By Valerie J. Nelson Los Angeles Times
LOS ANGELES – As the chaperon of Michigan’s Muskegon Lassies in the 1940s, Helen Hannah Campbell made sure the professional baseball players wore lipstick and properly modest uniform skirts in the “girls league” founded to keep ballparks filled while men were away at war.
The daughter of a major league catcher who played on the New York Yankees with Babe Ruth, Campbell was familiar with the demands and rules of the game. But she credited her experience in the Marine Corps Reserve with preparing her to oversee the conduct, care – and personal lives – of her young charges.
“When one fella asked me out, I said you have to talk to the chaperon first,” Shirley Burkovich, a utility player who joined the Lassies at 16, told the Los Angeles Times. “He came out after talking to Helen and was kind of laughing and said, ‘I didn’t want to marry you. I just wanted to take you to the movies.’ Helen must have given him the third degree.”
Campbell, who retired from the Marine Corps Reserve after 32 years, died March 24 of natural causes at a care facility in Lake Forest, Calif., said Kim Brown, her legal guardian. She was 97.
“If it hadn’t been for the chaperons, the league would not have existed. They took care of us and were a real asset,” Burkovich said. “But Helen was a disciplinarian. She put the clamps on you if you didn’t follow the rules.”
Established in 1943 by Chicago Cubs owner Philip K. Wrigley, the All-American Girls Professional Baseball League was expanding when Campbell got the call to join the newly formed Lassies in 1947. She was soon having “a blast” at spring training in Cuba.
Her father had introduced her to the president of the league, who was impressed by Campbell’s positive personality and hired her. Players called her “Happie,” according to the All-American Girls Professional League Players Association, founded to preserve the league’s history.
She signed on for a year with the league that inspired the 1992 film “A League of Their Own” and stayed for five, following the Lassies to Kalamazoo, Mich., when the team moved during the 1950 season. “As chaperons, we became surrogate mothers. I arranged their housing, uniforms, got their paychecks and arranged buses,” Campbell said in a 2004 interview. “But they really accepted me more like a buddy. If they wanted to go out and get a burger and a beer, I’d go with them.”
Called to active military duty during the Korean War, Campbell left the league in 1951 and it folded three years later. She was present for the league’s first reunion, in 1982 in Chicago, and for the 1988 unveiling of an exhibit honoring women in the sport at the Baseball Hall of Fame in Cooperstown, N.Y.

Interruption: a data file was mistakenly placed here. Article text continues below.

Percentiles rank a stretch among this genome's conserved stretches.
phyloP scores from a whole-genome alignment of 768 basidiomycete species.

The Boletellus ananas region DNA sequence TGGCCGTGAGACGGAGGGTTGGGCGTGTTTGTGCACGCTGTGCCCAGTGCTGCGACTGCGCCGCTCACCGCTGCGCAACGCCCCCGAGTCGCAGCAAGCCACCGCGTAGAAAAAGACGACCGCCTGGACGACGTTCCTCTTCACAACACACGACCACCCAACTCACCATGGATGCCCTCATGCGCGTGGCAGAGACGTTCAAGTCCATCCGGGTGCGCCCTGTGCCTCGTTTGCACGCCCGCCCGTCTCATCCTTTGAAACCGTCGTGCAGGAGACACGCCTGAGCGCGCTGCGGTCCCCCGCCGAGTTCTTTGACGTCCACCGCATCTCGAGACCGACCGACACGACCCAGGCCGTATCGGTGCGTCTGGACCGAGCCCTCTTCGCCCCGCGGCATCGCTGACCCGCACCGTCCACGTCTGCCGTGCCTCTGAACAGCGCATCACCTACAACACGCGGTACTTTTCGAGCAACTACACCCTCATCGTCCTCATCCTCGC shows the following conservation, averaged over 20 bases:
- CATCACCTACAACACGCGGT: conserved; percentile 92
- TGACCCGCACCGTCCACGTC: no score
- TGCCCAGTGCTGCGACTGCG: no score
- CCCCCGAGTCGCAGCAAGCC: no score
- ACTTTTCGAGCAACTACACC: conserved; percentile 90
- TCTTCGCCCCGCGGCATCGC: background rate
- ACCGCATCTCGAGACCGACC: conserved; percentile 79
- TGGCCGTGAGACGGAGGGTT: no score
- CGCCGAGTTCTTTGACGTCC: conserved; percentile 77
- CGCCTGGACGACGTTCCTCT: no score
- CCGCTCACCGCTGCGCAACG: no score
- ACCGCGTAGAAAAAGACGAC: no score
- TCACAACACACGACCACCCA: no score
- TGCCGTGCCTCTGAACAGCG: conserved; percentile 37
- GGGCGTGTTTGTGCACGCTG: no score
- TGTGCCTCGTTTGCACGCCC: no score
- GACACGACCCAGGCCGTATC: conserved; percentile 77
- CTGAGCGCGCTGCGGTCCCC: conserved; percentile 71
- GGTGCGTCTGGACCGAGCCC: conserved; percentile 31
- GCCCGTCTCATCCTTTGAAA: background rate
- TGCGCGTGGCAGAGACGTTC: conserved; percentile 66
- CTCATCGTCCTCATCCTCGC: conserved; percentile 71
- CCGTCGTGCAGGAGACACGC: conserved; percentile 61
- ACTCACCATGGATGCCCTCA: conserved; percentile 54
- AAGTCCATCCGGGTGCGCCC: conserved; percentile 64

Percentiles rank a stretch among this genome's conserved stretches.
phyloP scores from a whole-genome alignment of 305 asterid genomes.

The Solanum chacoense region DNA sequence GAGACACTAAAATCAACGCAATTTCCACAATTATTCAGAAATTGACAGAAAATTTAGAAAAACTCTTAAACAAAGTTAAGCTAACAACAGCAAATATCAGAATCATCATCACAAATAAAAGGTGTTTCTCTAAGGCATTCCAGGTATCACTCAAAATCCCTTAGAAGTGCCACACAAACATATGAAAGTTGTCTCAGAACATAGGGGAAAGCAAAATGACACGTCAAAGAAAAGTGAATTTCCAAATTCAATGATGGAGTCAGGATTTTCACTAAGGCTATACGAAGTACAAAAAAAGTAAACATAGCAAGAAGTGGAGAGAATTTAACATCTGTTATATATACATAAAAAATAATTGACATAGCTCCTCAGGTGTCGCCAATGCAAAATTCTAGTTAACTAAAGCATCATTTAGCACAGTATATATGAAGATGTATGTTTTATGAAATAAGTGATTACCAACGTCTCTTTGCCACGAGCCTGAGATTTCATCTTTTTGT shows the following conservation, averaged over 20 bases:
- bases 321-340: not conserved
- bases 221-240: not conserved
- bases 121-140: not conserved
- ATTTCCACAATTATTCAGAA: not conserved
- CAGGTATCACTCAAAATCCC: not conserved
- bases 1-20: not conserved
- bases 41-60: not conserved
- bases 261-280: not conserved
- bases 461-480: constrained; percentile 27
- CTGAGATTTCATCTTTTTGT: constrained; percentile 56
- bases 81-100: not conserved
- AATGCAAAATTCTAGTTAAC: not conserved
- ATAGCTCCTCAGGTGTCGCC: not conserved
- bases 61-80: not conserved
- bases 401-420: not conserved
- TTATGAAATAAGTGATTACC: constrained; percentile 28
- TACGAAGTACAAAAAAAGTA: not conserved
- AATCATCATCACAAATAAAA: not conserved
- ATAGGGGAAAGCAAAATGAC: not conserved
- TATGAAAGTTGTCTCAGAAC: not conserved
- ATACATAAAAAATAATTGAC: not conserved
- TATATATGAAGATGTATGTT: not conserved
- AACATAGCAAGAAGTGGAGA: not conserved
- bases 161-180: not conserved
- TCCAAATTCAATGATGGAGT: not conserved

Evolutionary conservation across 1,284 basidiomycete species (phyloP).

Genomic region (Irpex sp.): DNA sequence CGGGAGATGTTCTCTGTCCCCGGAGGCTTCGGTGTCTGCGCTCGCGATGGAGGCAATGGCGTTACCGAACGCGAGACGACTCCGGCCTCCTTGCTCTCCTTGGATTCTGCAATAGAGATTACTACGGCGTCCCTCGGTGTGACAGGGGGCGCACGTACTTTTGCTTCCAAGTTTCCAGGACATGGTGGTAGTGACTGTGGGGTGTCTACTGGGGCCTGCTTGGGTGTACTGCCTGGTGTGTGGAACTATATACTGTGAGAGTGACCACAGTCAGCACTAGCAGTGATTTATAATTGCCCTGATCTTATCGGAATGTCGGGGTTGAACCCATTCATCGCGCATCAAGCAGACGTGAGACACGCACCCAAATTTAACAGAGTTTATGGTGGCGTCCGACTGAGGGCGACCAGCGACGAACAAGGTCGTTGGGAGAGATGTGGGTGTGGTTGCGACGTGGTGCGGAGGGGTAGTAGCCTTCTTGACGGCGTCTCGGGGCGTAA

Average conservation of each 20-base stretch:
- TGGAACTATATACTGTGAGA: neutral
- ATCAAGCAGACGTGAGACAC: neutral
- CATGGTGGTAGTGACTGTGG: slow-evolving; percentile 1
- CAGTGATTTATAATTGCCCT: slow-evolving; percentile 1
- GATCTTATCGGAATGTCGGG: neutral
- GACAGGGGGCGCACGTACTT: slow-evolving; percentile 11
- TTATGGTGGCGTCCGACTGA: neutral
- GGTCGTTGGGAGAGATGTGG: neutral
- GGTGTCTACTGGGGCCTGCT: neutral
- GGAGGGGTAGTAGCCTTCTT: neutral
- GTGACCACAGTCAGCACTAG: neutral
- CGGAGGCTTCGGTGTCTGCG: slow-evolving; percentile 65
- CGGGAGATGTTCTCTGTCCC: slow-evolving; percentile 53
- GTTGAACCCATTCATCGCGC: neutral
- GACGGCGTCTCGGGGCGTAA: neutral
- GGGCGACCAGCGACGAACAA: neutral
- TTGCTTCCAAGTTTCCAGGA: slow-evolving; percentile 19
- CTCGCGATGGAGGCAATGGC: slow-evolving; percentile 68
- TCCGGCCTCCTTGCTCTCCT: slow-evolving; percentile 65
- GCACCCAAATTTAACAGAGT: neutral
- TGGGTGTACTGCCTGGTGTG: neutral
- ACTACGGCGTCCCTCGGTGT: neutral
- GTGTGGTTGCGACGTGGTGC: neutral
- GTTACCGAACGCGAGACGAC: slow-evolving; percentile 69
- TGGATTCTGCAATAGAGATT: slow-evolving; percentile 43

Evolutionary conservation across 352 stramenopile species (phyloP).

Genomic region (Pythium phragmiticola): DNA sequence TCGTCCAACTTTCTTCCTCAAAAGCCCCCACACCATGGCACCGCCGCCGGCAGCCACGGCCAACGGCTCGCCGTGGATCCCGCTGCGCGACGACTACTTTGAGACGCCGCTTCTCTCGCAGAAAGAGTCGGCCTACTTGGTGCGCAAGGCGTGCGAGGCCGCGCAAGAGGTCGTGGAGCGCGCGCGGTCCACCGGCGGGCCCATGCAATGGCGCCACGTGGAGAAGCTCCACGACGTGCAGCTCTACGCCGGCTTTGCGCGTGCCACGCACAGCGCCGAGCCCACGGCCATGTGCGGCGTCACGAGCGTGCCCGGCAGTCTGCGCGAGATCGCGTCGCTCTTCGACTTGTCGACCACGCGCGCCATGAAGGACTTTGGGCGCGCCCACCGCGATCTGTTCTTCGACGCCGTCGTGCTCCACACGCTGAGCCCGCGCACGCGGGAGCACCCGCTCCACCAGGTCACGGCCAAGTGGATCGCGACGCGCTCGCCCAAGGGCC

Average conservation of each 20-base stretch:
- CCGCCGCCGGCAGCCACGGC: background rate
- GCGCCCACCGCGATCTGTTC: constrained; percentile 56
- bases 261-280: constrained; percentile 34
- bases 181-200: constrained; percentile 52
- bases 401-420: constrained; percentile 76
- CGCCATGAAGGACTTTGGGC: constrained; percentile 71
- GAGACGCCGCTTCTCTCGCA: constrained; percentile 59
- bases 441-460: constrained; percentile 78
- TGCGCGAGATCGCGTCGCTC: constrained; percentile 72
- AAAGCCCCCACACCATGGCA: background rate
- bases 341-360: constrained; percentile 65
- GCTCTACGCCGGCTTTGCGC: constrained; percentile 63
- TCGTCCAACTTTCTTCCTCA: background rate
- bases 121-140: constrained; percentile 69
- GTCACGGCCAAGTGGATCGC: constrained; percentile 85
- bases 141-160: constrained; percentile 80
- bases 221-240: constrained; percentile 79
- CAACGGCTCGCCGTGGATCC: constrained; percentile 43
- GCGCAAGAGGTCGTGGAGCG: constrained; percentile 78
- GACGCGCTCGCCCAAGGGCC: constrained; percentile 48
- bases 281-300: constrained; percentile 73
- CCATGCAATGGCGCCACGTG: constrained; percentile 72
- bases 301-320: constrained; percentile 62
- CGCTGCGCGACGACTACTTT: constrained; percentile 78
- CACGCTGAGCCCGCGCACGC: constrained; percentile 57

The players, and their chaperons, were featured on baseball cards. The back of Campbell’s said, “She served as counselor, surrogate parent, disciplinarian, friend and trainer.”
“Even though the job of chaperon was 24/7,” she said more than once, “I loved every minute of it.”
She was born Helen Lorraine Hannah on Sept. 25, 1915, in Salt Lake City, where her father, James Harrison “Truck” Hannah, played minor league baseball for the Pacific Coast League.
An only child, she was raised by her mother, also named Helen, while her father traveled for baseball. He played with the Yankees from 1918 to 1920.
Her family wintered on a ranch in Pico Rivera, Calif., and moved there full time after her father joined the Pacific Coast League’s Los Angeles Angels in 1926. He later managed the team.
At Whittier High School, she was classmates with a future president and later in life served as a docent at the Richard Nixon Library and Birthplace in Yorba Linda. She proudly said she was “the only docent who went to high school with Richard Nixon,” according to the library.
While attending what is now Woodbury University in Burbank, she completed a four-year degree in two years, graduating in 1934, the school confirmed.
In 1943, Campbell joined the Marine Corps Reserves and saw active duty in the U.S. during Word War II. Her first duty station, El Toro, was also her last. She started out as an aviation supply quartermaster and retired in 1975 as a master gunnery sergeant.
After helping to form the Women Marines Association in 1960, she served as the organization’s president from 1962 to 1966. She also campaigned to establish the Women in Military Service for America Memorial, dedicated in 1997 at Arlington National Cemetery, where Campbell will be buried.
Twice married, she referred to herself as a widow. She had no children but regarded Brown’s family as her own, Brown said.
Campbell devoted years to the Fountain Valley (Calif.) Police Department’s Retired Senior Volunteer Program, donning a uniform into her early 90s to give out parking tickets and monitor the homes of people on vacation. Remaining active was one key to living a long life, Campbell once said. At 75, she went parasailing for the first time and at 78 sailed over Africa’s Serengeti plains in a hot-air balloon.